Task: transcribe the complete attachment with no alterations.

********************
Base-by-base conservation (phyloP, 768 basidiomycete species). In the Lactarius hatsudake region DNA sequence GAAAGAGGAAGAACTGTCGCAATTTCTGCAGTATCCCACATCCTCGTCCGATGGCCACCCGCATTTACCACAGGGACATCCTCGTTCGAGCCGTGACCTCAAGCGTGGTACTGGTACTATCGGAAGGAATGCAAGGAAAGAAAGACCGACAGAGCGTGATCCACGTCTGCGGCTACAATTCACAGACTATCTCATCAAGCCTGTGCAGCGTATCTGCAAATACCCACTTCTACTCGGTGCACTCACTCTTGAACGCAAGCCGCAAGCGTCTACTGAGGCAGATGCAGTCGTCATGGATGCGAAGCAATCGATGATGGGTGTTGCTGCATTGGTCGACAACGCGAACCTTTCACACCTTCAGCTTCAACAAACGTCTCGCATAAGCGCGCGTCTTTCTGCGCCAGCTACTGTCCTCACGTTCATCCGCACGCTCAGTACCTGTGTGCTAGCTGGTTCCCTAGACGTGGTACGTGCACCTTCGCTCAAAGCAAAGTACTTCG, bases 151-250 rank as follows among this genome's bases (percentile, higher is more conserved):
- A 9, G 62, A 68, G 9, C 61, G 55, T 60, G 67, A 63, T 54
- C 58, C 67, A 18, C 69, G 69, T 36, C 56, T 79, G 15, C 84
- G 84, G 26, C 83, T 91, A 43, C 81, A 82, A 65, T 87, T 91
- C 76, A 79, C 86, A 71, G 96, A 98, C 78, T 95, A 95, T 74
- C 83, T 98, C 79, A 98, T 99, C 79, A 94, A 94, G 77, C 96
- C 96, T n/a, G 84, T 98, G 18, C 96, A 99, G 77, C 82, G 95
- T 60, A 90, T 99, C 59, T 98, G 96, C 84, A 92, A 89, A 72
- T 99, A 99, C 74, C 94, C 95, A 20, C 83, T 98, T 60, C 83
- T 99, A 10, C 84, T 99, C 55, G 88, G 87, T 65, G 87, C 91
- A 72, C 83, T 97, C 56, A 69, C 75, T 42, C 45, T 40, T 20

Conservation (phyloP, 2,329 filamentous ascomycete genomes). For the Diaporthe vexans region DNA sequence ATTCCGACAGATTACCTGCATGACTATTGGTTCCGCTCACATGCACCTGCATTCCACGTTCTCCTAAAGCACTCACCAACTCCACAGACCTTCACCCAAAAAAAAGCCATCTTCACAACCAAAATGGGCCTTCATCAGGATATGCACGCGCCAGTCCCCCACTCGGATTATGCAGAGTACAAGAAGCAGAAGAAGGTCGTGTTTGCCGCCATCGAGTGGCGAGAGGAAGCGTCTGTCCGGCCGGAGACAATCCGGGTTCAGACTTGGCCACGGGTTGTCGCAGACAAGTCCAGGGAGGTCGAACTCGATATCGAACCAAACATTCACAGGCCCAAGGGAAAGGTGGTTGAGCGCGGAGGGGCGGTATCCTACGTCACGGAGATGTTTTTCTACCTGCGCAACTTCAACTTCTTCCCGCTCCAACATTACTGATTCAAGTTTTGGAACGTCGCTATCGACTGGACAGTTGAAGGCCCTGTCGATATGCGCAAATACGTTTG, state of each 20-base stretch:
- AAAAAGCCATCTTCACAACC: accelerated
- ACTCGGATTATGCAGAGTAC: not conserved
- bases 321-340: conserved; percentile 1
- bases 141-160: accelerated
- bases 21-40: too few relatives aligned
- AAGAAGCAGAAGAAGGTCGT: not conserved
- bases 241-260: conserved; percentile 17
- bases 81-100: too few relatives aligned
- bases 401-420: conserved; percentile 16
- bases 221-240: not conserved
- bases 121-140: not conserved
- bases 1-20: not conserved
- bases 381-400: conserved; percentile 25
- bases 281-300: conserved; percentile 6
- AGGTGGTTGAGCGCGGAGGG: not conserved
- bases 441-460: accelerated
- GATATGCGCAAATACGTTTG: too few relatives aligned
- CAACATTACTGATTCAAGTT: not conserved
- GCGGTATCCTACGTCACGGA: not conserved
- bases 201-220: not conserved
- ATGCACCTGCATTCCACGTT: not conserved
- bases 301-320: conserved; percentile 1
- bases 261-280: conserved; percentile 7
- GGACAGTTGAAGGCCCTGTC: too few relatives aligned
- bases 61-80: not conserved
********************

Base-by-base conservation (phyloP, 768 basidiomycete species). In the Lactarius hatsudake region DNA sequence GAAAGAGGAAGAACTGTCGCAATTTCTGCAGTATCCCACATCCTCGTCCGATGGCCACCCGCATTTACCACAGGGACATCCTCGTTCGAGCCGTGACCTCAAGCGTGGTACTGGTACTATCGGAAGGAATGCAAGGAAAGAAAGACCGACAGAGCGTGATCCACGTCTGCGGCTACAATTCACAGACTATCTCATCAAGCCTGTGCAGCGTATCTGCAAATACCCACTTCTACTCGGTGCACTCACTCTTGAACGCAAGCCGCAAGCGTCTACTGAGGCAGATGCAGTCGTCATGGATGCGAAGCAATCGATGATGGGTGTTGCTGCATTGGTCGACAACGCGAACCTTTCACACCTTCAGCTTCAACAAACGTCTCGCATAAGCGCGCGTCTTTCTGCGCCAGCTACTGTCCTCACGTTCATCCGCACGCTCAGTACCTGTGTGCTAGCTGGTTCCCTAGACGTGGTACGTGCACCTTCGCTCAAAGCAAAGTACTTCG, bases 151-250 rank as follows among this genome's bases (percentile, higher is more conserved):
- A 9, G 62, A 68, G 9, C 61, G 55, T 60, G 67, A 63, T 54
- C 58, C 67, A 18, C 69, G 69, T 36, C 56, T 79, G 15, C 84
- G 84, G 26, C 83, T 91, A 43, C 81, A 82, A 65, T 87, T 91
- C 76, A 79, C 86, A 71, G 96, A 98, C 78, T 95, A 95, T 74
- C 83, T 98, C 79, A 98, T 99, C 79, A 94, A 94, G 77, C 96
- C 96, T n/a, G 84, T 98, G 18, C 96, A 99, G 77, C 82, G 95
- T 60, A 90, T 99, C 59, T 98, G 96, C 84, A 92, A 89, A 72
- T 99, A 99, C 74, C 94, C 95, A 20, C 83, T 98, T 60, C 83
- T 99, A 10, C 84, T 99, C 55, G 88, G 87, T 65, G 87, C 91
- A 72, C 83, T 97, C 56, A 69, C 75, T 42, C 45, T 40, T 20

Conservation (phyloP, 2,329 filamentous ascomycete genomes). For the Diaporthe vexans region DNA sequence ATTCCGACAGATTACCTGCATGACTATTGGTTCCGCTCACATGCACCTGCATTCCACGTTCTCCTAAAGCACTCACCAACTCCACAGACCTTCACCCAAAAAAAAGCCATCTTCACAACCAAAATGGGCCTTCATCAGGATATGCACGCGCCAGTCCCCCACTCGGATTATGCAGAGTACAAGAAGCAGAAGAAGGTCGTGTTTGCCGCCATCGAGTGGCGAGAGGAAGCGTCTGTCCGGCCGGAGACAATCCGGGTTCAGACTTGGCCACGGGTTGTCGCAGACAAGTCCAGGGAGGTCGAACTCGATATCGAACCAAACATTCACAGGCCCAAGGGAAAGGTGGTTGAGCGCGGAGGGGCGGTATCCTACGTCACGGAGATGTTTTTCTACCTGCGCAACTTCAACTTCTTCCCGCTCCAACATTACTGATTCAAGTTTTGGAACGTCGCTATCGACTGGACAGTTGAAGGCCCTGTCGATATGCGCAAATACGTTTG, state of each 20-base stretch:
- AAAAAGCCATCTTCACAACC: accelerated
- ACTCGGATTATGCAGAGTAC: not conserved
- bases 321-340: conserved; percentile 1
- bases 141-160: accelerated
- bases 21-40: too few relatives aligned
- AAGAAGCAGAAGAAGGTCGT: not conserved
- bases 241-260: conserved; percentile 17
- bases 81-100: too few relatives aligned
- bases 401-420: conserved; percentile 16
- bases 221-240: not conserved
- bases 121-140: not conserved
- bases 1-20: not conserved
- bases 381-400: conserved; percentile 25
- bases 281-300: conserved; percentile 6
- AGGTGGTTGAGCGCGGAGGG: not conserved
- bases 441-460: accelerated
- GATATGCGCAAATACGTTTG: too few relatives aligned
- CAACATTACTGATTCAAGTT: not conserved
- GCGGTATCCTACGTCACGGA: not conserved
- bases 201-220: not conserved
- ATGCACCTGCATTCCACGTT: not conserved
- bases 301-320: conserved; percentile 1
- bases 261-280: conserved; percentile 7
- GGACAGTTGAAGGCCCTGTC: too few relatives aligned
- bases 61-80: not conserved